A correspondent wrote to me recently: “I would try to work as many hours as I could, often falling into  bed at 1 or 2 in the morning, sometimes later, and then up in the morning to get kids off to school and start my working day all over again. There were 10-12+ hour working days intermingled with kids. My health suffered. So, of course, always looming in my mind was why do I have to do all of this? I truly felt I was suffering — but for what purpose? There had to be more than just making it through the day in one piece!”

We were both extremely heartened by a quote my husband found for me from the 1993 Women’s Conference:

“Grace transcends mortal rules of justice. Life is not a mechanical scale of effort or suffering on one side balanced by the appropriate reward on the other. Life is a process of growth, where growth itself becomes the reward.

“I tired long ago of hearing promises of some future mortal reward equal to my suffering, as when well-meaning friends foresee financial security or loving companionship in a future whose happiness will outweigh the sadness of my past. The deceiving logic of such an idea implies that when life goes on, droning with problems, with no glory in sight, I am not yet worthy or perhaps have not yet suffered enough. That is unsettling, when all around, those apparently less righteous or less tried seem to be reaping the glorious gifts of this earth.

“The fact is that trials are neither distributed equally nor sorted according to a subsequent and matching earthly or heavenly treasure. Problems are neither price nor penance for credit toward some misconceived idea of payment. Instead, life itself, even eternal life, with growth, hope, and peace promised by the Savior’s atonement, becomes its own reward, offering divine gifts of the Spirit. The proving question is not, ‘What will I gain or achieve?’, but, ‘Who will I become?’” Evening Balm and Morning Manna: Daily Gifts of Healing Grace, Elaine Shaw Sorensen, Women in the Covenant of Grace — Talks Selected from the 1993 Women’s Conference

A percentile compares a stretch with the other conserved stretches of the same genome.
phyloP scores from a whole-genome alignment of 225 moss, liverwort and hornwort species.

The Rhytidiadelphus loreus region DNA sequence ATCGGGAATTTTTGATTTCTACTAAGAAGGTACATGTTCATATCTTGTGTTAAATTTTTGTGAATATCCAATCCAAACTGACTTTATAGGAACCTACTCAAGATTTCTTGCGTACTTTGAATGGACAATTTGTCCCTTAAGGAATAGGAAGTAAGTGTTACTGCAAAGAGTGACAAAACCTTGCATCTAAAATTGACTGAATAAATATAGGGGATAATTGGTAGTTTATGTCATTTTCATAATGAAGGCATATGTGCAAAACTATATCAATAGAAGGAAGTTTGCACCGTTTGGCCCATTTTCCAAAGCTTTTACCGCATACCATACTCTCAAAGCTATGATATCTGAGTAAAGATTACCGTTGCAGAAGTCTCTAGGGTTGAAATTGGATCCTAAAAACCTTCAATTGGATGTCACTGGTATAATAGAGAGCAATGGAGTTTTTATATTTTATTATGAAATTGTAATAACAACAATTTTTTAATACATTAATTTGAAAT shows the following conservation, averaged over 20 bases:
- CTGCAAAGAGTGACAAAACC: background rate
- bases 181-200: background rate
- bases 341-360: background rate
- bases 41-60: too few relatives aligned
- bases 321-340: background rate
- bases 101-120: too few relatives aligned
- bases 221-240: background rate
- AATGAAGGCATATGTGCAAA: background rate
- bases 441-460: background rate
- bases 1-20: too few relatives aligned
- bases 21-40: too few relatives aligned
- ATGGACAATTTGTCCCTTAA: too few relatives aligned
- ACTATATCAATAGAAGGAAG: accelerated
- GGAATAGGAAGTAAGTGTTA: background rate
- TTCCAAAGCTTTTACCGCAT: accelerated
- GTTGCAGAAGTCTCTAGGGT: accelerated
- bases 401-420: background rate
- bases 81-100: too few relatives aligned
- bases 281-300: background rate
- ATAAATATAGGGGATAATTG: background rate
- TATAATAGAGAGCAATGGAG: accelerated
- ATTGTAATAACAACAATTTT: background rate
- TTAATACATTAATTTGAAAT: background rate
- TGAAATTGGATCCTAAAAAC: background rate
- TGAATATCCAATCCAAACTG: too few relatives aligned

The wisdom of this approach to life in the 21st Century seems absolutely crucial to our well-being.  As the world becomes worldlier, we need to rely ever more on the Savior, because society no longer buttresses our values, but actively tears them down.  Like the handcart pioneers, we need to come to know the Lord through our extremities.


Whatever succeeds in making us worthy of the Kingdom through the grace of God is surely worth it, isn’t it?  That is the whole purpose of mortality.  Becoming.

I would like to close with a quote from Elder Jeffrey R. Holland that each of us should hold closely to our hearts:

“On … the night of the greatest suffering the world has ever known or will ever know, he said, ‘Peace I leave with you, my peace I give unto you …  Let not your heart be troubled, neither let it be afraid.’ (John 14:27)

“I submit to you that may be one of the Savior’s commandments that is, even in the hearts of otherwise faithful Latter-day Saints, almost universally disobeyed; and yet I wonder whether our resistance to this invitation could be any more grievous to the Lord’s merciful heart.  I can tell you this as a parent. 

“As concerned as I would be if somewhere in their lives one of my children were seriously troubled or unhappy or disobedient, nevertheless, I could would be infinitely more devastated if I felt that at such a time that child could not trust me to help, or should feel his or her interest were unimportant to me or unsafe in my care.  In that same spirit, I am convinced that none of us can appreciate how deeply it wounds the loving heart of the Savior when he finds that his people do not feel confident in his care or secure in his hands or trust in his commandments.”

(CES Satellite Broadcast, 2 March 1997)

If we do not take hold on the grace our Savior offers to us, for you and me, it is as though that night of the greatest suffering never happened.  Let us learn to turn to the only source of light there truly is.  Let us learn to lean on the Savior.

 

 

 

 

 

 

 

 

G.G.’s latest book, Pieces of Paris, a novel chronicling the difference between real and narcissistic love, has just been released.  She loves to communicate with her readers through her website http://ggvandagriff.com or her blog at http://ggvandagriffblog.com.